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15 Questions to Ask Your Mortgage Lender

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For most people, taking on a mortgage will be the biggest financial commitment of their life. A lot of decisions go into finding the right loan, and you may not feel well-equipped to navigate each of those steps. Finding the right lender can make the process a lot easier.

Not every lender will offer the best loan types and terms to fit your needs, so buyers should be prepared to shop around. Whether it’s your first home or your third, you can use these questions to help you compare lenders and choose the best fit for you.

  1. What types of mortgage loans do you offer?
  2. What repayment terms do you offer?
  3. Do you offer preapproval or prequalification?
  4. What is the minimum required down payment?
  5. Will I have to pay mortgage insurance? Are there any options where I can avoid it?
  6. Do you offer any down payment assistance?
  7. What credit and income qualifications do I need?
  8. What is my loan estimate?
  9. What will my interest rate and APR be?
  10. Do you offer mortgage points?
  11. Do you offer an interest rate lock, and what is the fee?
  12. What are my estimated closing costs?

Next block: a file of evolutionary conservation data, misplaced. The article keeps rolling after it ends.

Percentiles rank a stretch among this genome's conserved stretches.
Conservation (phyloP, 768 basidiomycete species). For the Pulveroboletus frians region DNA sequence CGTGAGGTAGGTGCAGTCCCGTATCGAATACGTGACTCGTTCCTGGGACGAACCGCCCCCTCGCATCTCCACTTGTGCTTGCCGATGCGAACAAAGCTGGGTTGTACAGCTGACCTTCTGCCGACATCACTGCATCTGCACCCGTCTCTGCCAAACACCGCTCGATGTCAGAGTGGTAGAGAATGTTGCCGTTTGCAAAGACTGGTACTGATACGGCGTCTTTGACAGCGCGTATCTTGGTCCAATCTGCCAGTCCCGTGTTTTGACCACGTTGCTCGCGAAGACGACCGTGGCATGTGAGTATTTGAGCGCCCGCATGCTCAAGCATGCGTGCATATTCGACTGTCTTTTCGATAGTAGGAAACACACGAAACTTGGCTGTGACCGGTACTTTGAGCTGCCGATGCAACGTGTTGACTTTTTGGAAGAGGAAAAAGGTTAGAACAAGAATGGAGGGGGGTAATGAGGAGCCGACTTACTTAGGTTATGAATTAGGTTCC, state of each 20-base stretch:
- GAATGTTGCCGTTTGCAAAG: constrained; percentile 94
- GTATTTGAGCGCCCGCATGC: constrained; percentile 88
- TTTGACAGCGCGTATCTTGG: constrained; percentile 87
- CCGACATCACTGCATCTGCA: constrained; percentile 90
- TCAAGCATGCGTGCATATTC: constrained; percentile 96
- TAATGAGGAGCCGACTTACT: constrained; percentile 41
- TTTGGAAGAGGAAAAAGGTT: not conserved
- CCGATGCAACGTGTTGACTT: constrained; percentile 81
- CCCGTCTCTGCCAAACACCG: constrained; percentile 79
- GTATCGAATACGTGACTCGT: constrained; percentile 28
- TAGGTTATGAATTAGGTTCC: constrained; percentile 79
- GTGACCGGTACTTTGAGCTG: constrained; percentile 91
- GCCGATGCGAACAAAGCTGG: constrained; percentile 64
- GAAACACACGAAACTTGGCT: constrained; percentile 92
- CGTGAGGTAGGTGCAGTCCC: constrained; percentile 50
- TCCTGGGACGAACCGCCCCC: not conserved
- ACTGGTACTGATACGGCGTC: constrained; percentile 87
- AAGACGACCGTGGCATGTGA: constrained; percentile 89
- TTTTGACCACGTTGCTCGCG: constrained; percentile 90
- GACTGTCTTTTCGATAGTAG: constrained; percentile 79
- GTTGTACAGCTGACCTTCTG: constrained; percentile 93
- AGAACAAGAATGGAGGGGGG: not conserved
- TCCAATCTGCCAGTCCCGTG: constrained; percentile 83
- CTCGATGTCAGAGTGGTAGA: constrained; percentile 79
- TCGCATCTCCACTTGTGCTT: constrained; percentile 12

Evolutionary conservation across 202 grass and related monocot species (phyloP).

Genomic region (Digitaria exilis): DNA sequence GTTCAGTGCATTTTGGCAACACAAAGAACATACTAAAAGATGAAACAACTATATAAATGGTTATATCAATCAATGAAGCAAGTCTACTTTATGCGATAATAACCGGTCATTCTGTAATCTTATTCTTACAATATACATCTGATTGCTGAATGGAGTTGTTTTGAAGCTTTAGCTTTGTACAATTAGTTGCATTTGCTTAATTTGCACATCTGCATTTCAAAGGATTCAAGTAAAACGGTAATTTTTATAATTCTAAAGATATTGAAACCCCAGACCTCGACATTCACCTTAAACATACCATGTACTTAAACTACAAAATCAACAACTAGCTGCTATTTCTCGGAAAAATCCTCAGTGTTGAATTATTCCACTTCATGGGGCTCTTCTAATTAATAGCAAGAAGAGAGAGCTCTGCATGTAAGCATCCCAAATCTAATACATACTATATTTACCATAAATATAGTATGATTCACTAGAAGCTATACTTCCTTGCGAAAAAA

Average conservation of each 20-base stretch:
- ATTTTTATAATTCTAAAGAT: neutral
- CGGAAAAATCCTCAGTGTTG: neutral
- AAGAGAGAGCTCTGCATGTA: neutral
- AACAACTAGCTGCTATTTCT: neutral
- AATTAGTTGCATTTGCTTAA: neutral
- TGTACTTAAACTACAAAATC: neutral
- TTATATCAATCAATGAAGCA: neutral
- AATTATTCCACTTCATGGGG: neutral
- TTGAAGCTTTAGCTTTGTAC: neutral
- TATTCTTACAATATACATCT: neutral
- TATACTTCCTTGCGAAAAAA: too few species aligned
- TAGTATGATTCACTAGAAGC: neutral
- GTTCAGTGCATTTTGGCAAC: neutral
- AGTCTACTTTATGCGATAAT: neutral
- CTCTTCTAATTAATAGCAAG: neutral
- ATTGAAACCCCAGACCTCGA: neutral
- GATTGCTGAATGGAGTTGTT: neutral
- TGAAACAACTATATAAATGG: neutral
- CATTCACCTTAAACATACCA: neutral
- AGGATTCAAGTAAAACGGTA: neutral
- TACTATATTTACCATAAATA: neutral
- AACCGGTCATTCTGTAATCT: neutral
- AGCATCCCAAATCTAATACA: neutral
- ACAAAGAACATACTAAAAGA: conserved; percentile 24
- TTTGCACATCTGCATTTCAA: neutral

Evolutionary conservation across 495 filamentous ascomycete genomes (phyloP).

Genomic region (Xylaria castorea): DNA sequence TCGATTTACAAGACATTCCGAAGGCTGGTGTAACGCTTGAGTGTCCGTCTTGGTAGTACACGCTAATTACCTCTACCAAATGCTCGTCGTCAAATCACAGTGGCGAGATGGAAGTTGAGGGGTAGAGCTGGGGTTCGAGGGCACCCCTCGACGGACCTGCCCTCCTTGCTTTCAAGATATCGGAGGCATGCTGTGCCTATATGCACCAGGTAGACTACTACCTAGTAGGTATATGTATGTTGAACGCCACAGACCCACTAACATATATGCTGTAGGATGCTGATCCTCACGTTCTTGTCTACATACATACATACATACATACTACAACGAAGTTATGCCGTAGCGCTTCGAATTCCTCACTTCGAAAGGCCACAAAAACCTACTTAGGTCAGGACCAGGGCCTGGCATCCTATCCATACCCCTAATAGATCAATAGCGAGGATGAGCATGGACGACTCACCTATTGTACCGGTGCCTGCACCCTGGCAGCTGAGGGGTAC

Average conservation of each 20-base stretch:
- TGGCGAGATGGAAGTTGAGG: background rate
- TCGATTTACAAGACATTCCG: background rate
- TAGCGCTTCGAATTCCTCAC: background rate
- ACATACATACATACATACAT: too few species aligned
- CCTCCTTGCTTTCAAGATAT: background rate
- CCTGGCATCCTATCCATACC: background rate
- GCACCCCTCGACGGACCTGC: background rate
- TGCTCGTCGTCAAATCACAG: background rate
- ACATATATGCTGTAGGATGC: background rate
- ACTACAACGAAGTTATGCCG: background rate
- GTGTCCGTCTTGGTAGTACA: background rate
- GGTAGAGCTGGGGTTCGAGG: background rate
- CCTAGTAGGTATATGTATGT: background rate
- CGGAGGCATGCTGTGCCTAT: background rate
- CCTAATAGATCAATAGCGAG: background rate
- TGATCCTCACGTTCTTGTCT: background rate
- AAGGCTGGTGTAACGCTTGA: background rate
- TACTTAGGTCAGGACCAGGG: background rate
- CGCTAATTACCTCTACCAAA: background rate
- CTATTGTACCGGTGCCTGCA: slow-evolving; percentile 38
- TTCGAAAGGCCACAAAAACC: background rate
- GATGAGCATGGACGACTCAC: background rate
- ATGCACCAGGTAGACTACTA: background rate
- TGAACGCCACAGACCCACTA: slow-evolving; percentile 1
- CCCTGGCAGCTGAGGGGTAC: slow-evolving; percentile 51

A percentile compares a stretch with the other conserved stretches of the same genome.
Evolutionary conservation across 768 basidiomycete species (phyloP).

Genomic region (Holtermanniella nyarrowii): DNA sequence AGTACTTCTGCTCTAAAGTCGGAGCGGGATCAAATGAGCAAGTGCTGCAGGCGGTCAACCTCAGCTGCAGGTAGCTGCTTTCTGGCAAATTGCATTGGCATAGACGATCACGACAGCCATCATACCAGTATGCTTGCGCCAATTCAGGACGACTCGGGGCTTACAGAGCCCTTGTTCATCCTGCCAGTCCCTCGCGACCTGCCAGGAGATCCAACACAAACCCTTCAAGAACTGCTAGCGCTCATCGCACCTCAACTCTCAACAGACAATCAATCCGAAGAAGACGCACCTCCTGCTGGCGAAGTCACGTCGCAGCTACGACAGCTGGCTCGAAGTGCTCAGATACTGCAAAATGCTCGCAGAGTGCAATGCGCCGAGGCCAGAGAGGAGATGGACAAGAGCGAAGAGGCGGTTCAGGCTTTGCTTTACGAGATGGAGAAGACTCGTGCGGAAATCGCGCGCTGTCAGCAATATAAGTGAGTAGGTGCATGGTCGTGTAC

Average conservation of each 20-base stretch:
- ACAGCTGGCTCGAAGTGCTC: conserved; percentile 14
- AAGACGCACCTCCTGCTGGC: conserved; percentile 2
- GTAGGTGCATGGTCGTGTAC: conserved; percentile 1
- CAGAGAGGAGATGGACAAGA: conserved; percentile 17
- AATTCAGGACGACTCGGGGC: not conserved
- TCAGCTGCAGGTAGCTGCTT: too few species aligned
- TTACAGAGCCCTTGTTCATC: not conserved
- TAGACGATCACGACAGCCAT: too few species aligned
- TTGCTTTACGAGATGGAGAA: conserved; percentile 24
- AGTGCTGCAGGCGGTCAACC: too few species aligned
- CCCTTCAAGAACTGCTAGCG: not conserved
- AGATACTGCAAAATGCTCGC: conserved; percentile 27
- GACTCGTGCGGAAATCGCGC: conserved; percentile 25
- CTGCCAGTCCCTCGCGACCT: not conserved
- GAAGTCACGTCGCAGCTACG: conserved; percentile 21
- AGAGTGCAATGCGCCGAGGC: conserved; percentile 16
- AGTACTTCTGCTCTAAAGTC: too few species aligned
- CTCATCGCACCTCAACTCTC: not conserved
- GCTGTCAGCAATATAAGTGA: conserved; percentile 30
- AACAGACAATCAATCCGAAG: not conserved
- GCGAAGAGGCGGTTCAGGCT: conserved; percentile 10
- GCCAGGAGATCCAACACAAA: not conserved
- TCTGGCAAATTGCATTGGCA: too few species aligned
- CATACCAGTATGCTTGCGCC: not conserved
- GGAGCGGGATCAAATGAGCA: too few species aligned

13. Is there a prepayment penalty?
  14. How long does the process take, from application to closing?
  15. Will you service my loan?

1. What types of mortgage loans do you offer?

It may come as a surprise to some buyers that there are multiple types of mortgages. Many buyers are familiar with the most common type ⁠— conventional mortgages ⁠— but there may be others that better suit your needs.

Some lenders can help you navigate and apply for the following loan types:

Conventional loans: There are several types of conventional loans, but these mortgages are not part of any government-backed program. Applicants typically need credit scores of 620 or higher to qualify and may need a down payment of at least 20% to avoid paying private mortgage insurance (PMI).

FHA loans: Backed by the Federal Housing Administration (FHA), borrowers can qualify for these loans with as little as 3.5% for a down payment and credit scores as low as 500, but you’ll have to pay two different types of mortgage insurance.

VA loans: Military members may qualify for a VA-backed mortgage if they’ve reached a set time commitment related to service. Down payments and mortgage insurance are not required, and there’s no set minimum credit score to qualify. However, borrowers will pay a funding fee of 0.5% to 3.6%.